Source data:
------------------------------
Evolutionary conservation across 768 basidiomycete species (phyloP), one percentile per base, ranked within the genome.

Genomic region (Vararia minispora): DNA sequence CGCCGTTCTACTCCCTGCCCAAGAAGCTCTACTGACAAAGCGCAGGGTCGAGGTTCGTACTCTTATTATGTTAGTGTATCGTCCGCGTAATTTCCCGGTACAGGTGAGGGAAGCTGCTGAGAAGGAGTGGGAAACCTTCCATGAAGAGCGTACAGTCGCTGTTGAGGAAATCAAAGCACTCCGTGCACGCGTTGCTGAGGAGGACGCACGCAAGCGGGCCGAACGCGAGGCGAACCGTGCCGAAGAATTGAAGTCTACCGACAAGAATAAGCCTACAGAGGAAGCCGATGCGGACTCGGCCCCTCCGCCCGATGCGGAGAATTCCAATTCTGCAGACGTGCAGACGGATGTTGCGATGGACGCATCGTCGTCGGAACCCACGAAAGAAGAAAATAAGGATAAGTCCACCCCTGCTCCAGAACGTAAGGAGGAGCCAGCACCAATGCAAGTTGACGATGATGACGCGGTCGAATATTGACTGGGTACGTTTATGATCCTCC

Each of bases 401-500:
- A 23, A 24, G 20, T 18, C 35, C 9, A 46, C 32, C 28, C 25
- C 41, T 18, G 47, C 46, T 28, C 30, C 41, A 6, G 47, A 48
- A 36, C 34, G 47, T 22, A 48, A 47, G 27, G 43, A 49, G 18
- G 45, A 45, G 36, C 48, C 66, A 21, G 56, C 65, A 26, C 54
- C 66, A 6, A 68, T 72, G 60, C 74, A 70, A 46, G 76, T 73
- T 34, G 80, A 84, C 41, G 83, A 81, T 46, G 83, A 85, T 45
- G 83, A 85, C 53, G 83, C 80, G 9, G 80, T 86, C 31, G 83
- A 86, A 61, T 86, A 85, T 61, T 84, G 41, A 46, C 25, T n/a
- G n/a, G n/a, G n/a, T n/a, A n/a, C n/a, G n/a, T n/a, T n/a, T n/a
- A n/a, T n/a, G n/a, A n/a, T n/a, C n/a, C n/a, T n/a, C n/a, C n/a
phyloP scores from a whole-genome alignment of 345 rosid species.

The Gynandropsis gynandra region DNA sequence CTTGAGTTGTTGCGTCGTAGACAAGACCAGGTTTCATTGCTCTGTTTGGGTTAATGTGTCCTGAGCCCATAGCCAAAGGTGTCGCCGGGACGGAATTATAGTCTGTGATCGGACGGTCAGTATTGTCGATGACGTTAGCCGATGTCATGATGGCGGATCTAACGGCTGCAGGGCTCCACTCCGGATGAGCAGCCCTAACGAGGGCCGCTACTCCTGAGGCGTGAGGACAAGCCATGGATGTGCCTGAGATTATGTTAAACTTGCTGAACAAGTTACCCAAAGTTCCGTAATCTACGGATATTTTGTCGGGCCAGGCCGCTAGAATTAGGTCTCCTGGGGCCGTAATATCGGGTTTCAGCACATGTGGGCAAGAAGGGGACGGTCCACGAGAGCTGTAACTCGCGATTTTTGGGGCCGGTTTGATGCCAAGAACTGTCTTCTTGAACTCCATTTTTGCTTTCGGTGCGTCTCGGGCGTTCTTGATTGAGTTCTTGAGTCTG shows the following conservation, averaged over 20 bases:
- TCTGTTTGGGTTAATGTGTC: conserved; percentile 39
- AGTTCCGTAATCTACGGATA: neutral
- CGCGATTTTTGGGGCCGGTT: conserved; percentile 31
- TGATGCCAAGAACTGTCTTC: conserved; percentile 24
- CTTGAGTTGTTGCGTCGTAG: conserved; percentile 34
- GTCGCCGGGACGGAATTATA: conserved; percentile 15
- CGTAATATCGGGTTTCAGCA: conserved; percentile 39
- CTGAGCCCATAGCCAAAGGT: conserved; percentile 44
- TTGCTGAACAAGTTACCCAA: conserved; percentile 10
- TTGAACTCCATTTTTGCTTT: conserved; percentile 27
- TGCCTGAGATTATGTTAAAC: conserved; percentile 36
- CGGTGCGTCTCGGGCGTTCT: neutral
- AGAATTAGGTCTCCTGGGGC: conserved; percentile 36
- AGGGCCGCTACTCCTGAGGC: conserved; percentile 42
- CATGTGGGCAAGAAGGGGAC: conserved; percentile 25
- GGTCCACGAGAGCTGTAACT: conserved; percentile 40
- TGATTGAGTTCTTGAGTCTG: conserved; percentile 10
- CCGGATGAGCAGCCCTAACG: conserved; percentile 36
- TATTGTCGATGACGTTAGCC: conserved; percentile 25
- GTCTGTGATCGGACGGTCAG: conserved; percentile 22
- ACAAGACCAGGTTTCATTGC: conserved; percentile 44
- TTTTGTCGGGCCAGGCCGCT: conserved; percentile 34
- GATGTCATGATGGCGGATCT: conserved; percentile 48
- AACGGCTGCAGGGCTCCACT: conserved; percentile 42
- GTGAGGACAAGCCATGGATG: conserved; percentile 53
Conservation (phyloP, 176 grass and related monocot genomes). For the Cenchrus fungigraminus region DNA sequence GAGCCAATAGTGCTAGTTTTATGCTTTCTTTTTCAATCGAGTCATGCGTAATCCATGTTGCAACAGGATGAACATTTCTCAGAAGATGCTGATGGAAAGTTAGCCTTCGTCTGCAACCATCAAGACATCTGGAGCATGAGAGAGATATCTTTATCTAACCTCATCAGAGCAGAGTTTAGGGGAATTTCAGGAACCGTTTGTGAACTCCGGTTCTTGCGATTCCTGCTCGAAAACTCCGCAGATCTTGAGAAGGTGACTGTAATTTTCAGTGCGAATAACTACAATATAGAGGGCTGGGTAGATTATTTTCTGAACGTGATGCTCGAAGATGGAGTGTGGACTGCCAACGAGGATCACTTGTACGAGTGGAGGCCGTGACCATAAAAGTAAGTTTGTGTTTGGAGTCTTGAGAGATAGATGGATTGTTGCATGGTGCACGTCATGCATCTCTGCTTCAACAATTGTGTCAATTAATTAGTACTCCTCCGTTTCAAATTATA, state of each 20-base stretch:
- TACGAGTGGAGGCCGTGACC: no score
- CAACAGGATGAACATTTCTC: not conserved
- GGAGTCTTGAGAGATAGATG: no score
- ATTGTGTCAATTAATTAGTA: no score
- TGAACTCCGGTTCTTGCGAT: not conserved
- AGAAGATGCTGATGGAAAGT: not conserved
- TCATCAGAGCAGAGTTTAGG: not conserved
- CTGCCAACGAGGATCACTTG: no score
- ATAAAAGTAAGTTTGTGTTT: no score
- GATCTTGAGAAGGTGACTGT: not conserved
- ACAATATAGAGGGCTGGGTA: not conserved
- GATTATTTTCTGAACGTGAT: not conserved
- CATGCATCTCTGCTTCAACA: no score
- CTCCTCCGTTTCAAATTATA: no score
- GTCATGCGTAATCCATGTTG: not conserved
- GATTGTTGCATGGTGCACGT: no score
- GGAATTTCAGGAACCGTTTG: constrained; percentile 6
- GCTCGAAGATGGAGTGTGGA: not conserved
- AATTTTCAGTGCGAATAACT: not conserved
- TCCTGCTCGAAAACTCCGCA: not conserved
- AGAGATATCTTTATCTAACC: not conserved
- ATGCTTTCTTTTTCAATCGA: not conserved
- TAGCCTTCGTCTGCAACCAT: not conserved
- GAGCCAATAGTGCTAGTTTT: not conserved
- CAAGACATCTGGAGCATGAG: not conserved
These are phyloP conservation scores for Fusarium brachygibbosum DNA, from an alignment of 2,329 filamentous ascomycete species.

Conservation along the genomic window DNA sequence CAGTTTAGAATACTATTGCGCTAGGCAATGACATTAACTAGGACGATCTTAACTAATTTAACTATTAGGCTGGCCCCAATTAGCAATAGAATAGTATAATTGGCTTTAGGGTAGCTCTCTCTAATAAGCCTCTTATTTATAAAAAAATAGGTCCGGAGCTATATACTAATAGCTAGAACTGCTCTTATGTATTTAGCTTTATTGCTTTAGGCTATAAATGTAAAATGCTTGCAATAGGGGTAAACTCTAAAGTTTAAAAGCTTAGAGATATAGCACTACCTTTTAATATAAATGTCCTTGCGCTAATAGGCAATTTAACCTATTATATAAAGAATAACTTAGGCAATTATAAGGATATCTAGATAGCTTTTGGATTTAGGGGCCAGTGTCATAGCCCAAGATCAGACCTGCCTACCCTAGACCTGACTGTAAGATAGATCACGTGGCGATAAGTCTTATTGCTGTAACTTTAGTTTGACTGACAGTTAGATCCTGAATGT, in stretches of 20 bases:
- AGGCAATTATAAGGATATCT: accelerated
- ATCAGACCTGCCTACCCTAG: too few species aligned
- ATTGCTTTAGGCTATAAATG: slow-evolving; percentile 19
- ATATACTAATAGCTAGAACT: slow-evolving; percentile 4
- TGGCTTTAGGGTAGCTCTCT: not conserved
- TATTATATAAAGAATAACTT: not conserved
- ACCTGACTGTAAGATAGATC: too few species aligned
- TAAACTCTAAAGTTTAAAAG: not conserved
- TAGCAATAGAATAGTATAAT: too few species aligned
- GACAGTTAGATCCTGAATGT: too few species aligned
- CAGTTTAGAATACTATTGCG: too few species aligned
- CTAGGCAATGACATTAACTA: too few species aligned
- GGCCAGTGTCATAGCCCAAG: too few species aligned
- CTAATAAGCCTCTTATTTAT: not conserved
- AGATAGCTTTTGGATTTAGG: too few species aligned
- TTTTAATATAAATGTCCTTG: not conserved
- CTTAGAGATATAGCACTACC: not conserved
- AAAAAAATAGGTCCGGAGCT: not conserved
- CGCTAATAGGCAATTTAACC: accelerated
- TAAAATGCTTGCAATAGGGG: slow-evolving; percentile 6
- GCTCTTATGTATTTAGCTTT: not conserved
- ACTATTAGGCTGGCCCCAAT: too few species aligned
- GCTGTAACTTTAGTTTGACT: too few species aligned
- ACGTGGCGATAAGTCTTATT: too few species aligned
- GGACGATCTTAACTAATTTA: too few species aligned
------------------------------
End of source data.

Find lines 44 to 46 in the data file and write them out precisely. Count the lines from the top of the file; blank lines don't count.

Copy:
- GGAGTCTTGAGAGATAGATG: no score
- ATTGTGTCAATTAATTAGTA: no score
- TGAACTCCGGTTCTTGCGAT: not conserved